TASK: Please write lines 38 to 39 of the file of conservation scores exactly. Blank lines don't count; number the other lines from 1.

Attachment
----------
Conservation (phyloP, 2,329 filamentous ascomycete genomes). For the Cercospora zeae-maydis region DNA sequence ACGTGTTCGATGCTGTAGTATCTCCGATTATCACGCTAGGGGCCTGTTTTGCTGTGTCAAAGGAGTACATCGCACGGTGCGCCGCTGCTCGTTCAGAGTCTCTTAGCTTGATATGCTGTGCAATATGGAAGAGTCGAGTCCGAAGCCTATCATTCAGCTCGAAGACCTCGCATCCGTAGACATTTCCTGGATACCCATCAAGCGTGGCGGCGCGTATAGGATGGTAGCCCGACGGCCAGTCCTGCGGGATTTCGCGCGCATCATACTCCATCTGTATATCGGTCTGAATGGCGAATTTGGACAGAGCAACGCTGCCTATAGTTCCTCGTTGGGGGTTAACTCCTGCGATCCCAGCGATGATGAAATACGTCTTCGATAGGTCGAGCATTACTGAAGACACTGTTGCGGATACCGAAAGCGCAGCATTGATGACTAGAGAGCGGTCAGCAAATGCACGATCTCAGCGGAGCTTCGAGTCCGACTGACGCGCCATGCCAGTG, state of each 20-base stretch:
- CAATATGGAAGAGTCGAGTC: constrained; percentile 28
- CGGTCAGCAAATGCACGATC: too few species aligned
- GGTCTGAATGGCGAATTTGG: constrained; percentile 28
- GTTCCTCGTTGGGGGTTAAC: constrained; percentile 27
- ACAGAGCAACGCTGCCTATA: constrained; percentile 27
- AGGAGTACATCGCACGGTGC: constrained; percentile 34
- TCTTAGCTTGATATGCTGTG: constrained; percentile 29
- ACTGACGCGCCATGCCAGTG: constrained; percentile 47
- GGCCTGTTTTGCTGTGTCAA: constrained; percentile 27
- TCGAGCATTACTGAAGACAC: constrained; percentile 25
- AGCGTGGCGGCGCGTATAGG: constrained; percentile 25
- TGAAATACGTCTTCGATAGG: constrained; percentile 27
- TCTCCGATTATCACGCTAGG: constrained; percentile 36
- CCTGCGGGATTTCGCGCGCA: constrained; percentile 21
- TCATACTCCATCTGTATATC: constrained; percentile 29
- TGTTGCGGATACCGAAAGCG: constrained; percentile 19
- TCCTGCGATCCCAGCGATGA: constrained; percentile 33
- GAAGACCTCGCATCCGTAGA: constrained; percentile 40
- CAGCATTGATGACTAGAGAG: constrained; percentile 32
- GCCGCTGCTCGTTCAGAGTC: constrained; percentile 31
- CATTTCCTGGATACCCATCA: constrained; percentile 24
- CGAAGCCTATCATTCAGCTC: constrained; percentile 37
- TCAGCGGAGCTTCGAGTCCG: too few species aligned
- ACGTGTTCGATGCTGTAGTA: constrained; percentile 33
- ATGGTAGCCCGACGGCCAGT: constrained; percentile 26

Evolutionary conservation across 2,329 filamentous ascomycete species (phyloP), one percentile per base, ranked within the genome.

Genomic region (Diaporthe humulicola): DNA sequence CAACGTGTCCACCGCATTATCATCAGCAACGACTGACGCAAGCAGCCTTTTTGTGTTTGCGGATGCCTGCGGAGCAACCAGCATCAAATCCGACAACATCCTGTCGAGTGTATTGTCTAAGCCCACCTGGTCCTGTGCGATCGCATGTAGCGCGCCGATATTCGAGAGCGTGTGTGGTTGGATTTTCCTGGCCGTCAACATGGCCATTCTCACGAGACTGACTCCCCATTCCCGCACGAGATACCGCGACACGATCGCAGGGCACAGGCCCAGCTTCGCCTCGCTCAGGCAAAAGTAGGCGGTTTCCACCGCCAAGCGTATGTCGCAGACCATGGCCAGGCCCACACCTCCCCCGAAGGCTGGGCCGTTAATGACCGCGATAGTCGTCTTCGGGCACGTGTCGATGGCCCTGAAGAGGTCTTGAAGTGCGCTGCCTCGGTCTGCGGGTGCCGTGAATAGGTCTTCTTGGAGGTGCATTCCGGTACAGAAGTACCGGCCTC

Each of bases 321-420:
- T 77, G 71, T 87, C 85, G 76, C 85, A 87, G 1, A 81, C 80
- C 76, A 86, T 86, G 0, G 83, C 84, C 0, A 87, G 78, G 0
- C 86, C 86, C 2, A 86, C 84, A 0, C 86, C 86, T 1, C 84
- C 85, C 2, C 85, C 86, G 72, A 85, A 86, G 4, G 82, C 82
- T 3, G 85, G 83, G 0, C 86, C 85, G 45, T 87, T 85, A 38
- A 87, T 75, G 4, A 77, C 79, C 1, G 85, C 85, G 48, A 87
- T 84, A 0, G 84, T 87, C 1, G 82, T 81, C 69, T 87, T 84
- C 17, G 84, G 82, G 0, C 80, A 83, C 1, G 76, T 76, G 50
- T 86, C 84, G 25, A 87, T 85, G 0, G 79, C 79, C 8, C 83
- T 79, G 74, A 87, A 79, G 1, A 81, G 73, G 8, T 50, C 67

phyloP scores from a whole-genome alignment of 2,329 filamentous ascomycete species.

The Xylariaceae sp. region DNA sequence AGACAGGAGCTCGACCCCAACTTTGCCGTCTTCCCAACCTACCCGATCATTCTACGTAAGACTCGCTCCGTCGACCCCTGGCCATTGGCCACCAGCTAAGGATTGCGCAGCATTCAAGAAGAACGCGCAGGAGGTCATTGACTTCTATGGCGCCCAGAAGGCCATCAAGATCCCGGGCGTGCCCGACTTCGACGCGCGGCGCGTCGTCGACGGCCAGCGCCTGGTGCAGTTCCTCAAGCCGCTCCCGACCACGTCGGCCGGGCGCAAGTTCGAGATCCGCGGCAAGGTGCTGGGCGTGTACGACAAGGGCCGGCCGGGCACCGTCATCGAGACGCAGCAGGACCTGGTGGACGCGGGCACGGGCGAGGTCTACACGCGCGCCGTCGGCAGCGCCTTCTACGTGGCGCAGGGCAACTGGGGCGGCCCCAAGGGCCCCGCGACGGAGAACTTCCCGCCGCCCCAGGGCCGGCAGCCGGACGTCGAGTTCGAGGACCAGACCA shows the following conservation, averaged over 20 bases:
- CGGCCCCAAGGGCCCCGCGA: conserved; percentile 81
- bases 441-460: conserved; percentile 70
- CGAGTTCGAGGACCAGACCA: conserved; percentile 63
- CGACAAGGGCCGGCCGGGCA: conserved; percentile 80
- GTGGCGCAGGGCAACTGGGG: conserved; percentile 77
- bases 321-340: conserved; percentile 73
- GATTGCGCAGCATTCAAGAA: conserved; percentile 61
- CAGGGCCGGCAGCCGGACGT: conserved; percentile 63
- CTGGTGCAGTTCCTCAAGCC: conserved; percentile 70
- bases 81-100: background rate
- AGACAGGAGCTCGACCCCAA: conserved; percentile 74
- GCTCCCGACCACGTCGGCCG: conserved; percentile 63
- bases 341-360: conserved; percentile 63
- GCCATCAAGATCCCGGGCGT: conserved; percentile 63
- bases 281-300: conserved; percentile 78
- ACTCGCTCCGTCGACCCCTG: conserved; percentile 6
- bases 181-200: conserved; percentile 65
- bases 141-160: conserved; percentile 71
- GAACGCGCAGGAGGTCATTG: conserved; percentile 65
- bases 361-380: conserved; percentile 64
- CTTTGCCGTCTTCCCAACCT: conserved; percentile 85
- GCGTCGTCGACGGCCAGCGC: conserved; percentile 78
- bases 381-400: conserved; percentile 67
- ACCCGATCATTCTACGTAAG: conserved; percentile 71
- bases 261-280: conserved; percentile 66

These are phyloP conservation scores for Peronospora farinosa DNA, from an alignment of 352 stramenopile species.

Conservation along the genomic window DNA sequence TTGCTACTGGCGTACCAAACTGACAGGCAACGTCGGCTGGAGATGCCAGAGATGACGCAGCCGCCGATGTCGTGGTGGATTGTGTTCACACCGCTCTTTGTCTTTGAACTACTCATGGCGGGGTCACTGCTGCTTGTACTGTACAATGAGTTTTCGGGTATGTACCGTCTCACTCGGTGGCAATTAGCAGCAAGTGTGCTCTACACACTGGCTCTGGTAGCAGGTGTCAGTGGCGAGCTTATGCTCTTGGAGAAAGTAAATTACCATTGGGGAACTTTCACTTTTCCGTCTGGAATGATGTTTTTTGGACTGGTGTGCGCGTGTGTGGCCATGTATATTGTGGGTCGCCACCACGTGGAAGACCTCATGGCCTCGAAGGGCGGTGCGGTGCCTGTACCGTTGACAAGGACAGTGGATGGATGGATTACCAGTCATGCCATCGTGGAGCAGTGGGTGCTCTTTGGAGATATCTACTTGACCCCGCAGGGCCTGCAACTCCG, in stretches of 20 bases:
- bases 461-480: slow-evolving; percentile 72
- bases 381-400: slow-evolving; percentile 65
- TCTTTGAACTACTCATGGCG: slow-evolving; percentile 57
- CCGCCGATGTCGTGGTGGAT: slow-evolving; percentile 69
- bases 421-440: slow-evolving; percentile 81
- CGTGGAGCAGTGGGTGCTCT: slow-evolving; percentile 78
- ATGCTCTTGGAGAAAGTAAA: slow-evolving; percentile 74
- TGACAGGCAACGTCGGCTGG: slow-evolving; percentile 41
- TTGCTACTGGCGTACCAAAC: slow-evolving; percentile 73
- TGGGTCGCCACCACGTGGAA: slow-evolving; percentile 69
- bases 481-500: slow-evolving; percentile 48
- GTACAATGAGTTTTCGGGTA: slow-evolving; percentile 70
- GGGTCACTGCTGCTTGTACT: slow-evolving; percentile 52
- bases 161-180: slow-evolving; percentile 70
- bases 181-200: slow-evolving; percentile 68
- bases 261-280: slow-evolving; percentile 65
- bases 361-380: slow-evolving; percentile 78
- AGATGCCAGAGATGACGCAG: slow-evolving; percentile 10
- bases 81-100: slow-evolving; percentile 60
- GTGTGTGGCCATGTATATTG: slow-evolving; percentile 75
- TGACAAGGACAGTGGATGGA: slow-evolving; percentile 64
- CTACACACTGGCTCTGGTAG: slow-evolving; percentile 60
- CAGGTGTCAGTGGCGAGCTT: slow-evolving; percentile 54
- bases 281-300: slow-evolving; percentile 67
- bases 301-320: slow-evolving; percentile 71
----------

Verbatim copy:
- T 86, C 84, G 25, A 87, T 85, G 0, G 79, C 79, C 8, C 83
- T 79, G 74, A 87, A 79, G 1, A 81, G 73, G 8, T 50, C 67